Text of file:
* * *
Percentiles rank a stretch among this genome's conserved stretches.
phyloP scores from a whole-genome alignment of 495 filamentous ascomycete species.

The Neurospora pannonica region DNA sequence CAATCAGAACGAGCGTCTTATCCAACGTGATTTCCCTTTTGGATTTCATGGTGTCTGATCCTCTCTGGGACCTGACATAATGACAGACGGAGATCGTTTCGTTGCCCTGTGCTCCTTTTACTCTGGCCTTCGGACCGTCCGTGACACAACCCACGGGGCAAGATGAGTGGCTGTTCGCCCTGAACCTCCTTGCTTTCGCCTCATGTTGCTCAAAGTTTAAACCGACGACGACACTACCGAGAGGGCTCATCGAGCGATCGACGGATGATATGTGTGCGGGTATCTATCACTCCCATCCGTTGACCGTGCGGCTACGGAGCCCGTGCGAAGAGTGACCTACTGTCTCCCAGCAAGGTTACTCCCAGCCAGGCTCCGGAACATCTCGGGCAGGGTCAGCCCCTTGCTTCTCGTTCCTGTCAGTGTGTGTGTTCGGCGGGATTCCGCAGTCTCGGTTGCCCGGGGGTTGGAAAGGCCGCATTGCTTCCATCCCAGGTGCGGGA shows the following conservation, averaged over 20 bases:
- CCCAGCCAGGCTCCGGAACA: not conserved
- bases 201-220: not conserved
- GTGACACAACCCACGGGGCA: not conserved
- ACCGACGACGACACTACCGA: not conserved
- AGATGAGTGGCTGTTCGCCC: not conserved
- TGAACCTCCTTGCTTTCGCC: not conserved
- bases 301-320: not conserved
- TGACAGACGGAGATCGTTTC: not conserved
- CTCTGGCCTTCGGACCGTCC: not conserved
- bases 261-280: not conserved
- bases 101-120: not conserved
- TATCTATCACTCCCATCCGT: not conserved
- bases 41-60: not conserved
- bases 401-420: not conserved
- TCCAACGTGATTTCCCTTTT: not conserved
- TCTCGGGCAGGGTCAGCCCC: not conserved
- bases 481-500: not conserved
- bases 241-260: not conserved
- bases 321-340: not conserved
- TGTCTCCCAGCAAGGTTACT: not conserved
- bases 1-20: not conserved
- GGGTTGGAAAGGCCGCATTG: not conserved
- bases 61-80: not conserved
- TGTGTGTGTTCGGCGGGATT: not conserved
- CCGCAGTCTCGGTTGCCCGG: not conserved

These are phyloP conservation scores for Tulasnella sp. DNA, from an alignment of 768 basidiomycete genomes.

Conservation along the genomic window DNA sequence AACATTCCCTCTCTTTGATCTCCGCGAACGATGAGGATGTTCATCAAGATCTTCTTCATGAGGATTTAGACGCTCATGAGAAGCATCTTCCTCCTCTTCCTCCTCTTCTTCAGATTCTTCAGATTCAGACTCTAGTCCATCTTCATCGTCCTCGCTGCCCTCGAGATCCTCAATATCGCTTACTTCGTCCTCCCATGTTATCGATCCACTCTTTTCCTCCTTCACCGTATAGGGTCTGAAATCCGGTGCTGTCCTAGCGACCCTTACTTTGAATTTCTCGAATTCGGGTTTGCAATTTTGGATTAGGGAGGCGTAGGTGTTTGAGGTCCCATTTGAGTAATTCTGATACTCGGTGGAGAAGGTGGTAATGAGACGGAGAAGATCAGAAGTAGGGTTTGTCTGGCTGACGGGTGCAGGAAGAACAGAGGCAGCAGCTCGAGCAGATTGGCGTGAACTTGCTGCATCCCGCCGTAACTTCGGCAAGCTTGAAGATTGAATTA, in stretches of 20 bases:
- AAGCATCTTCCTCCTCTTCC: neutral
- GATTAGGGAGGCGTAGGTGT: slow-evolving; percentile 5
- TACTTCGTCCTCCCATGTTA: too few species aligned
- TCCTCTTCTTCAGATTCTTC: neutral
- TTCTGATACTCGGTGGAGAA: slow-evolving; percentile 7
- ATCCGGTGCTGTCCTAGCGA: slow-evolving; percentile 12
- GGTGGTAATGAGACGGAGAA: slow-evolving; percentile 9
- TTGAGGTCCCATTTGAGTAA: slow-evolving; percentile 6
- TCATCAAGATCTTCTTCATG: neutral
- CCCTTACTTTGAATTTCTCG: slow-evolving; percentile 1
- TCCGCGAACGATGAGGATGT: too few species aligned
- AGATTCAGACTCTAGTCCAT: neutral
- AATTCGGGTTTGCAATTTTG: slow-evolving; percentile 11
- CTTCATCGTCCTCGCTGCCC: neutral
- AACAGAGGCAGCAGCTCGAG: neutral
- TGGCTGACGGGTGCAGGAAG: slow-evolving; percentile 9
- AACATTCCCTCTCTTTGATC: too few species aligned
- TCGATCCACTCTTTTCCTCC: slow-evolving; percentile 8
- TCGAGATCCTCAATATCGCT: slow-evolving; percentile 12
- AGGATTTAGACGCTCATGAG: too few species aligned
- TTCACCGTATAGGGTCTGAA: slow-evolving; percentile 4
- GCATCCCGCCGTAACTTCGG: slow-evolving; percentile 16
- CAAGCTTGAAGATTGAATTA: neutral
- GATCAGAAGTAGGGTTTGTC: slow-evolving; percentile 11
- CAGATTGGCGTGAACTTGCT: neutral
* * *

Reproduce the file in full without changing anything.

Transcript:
Percentiles rank a stretch among this genome's conserved stretches.
phyloP scores from a whole-genome alignment of 495 filamentous ascomycete species.

The Neurospora pannonica region DNA sequence CAATCAGAACGAGCGTCTTATCCAACGTGATTTCCCTTTTGGATTTCATGGTGTCTGATCCTCTCTGGGACCTGACATAATGACAGACGGAGATCGTTTCGTTGCCCTGTGCTCCTTTTACTCTGGCCTTCGGACCGTCCGTGACACAACCCACGGGGCAAGATGAGTGGCTGTTCGCCCTGAACCTCCTTGCTTTCGCCTCATGTTGCTCAAAGTTTAAACCGACGACGACACTACCGAGAGGGCTCATCGAGCGATCGACGGATGATATGTGTGCGGGTATCTATCACTCCCATCCGTTGACCGTGCGGCTACGGAGCCCGTGCGAAGAGTGACCTACTGTCTCCCAGCAAGGTTACTCCCAGCCAGGCTCCGGAACATCTCGGGCAGGGTCAGCCCCTTGCTTCTCGTTCCTGTCAGTGTGTGTGTTCGGCGGGATTCCGCAGTCTCGGTTGCCCGGGGGTTGGAAAGGCCGCATTGCTTCCATCCCAGGTGCGGGA shows the following conservation, averaged over 20 bases:
- CCCAGCCAGGCTCCGGAACA: not conserved
- bases 201-220: not conserved
- GTGACACAACCCACGGGGCA: not conserved
- ACCGACGACGACACTACCGA: not conserved
- AGATGAGTGGCTGTTCGCCC: not conserved
- TGAACCTCCTTGCTTTCGCC: not conserved
- bases 301-320: not conserved
- TGACAGACGGAGATCGTTTC: not conserved
- CTCTGGCCTTCGGACCGTCC: not conserved
- bases 261-280: not conserved
- bases 101-120: not conserved
- TATCTATCACTCCCATCCGT: not conserved
- bases 41-60: not conserved
- bases 401-420: not conserved
- TCCAACGTGATTTCCCTTTT: not conserved
- TCTCGGGCAGGGTCAGCCCC: not conserved
- bases 481-500: not conserved
- bases 241-260: not conserved
- bases 321-340: not conserved
- TGTCTCCCAGCAAGGTTACT: not conserved
- bases 1-20: not conserved
- GGGTTGGAAAGGCCGCATTG: not conserved
- bases 61-80: not conserved
- TGTGTGTGTTCGGCGGGATT: not conserved
- CCGCAGTCTCGGTTGCCCGG: not conserved

These are phyloP conservation scores for Tulasnella sp. DNA, from an alignment of 768 basidiomycete genomes.

Conservation along the genomic window DNA sequence AACATTCCCTCTCTTTGATCTCCGCGAACGATGAGGATGTTCATCAAGATCTTCTTCATGAGGATTTAGACGCTCATGAGAAGCATCTTCCTCCTCTTCCTCCTCTTCTTCAGATTCTTCAGATTCAGACTCTAGTCCATCTTCATCGTCCTCGCTGCCCTCGAGATCCTCAATATCGCTTACTTCGTCCTCCCATGTTATCGATCCACTCTTTTCCTCCTTCACCGTATAGGGTCTGAAATCCGGTGCTGTCCTAGCGACCCTTACTTTGAATTTCTCGAATTCGGGTTTGCAATTTTGGATTAGGGAGGCGTAGGTGTTTGAGGTCCCATTTGAGTAATTCTGATACTCGGTGGAGAAGGTGGTAATGAGACGGAGAAGATCAGAAGTAGGGTTTGTCTGGCTGACGGGTGCAGGAAGAACAGAGGCAGCAGCTCGAGCAGATTGGCGTGAACTTGCTGCATCCCGCCGTAACTTCGGCAAGCTTGAAGATTGAATTA, in stretches of 20 bases:
- AAGCATCTTCCTCCTCTTCC: neutral
- GATTAGGGAGGCGTAGGTGT: slow-evolving; percentile 5
- TACTTCGTCCTCCCATGTTA: too few species aligned
- TCCTCTTCTTCAGATTCTTC: neutral
- TTCTGATACTCGGTGGAGAA: slow-evolving; percentile 7
- ATCCGGTGCTGTCCTAGCGA: slow-evolving; percentile 12
- GGTGGTAATGAGACGGAGAA: slow-evolving; percentile 9
- TTGAGGTCCCATTTGAGTAA: slow-evolving; percentile 6
- TCATCAAGATCTTCTTCATG: neutral
- CCCTTACTTTGAATTTCTCG: slow-evolving; percentile 1
- TCCGCGAACGATGAGGATGT: too few species aligned
- AGATTCAGACTCTAGTCCAT: neutral
- AATTCGGGTTTGCAATTTTG: slow-evolving; percentile 11
- CTTCATCGTCCTCGCTGCCC: neutral
- AACAGAGGCAGCAGCTCGAG: neutral
- TGGCTGACGGGTGCAGGAAG: slow-evolving; percentile 9
- AACATTCCCTCTCTTTGATC: too few species aligned
- TCGATCCACTCTTTTCCTCC: slow-evolving; percentile 8
- TCGAGATCCTCAATATCGCT: slow-evolving; percentile 12
- AGGATTTAGACGCTCATGAG: too few species aligned
- TTCACCGTATAGGGTCTGAA: slow-evolving; percentile 4
- GCATCCCGCCGTAACTTCGG: slow-evolving; percentile 16
- CAAGCTTGAAGATTGAATTA: neutral
- GATCAGAAGTAGGGTTTGTC: slow-evolving; percentile 11
- CAGATTGGCGTGAACTTGCT: neutral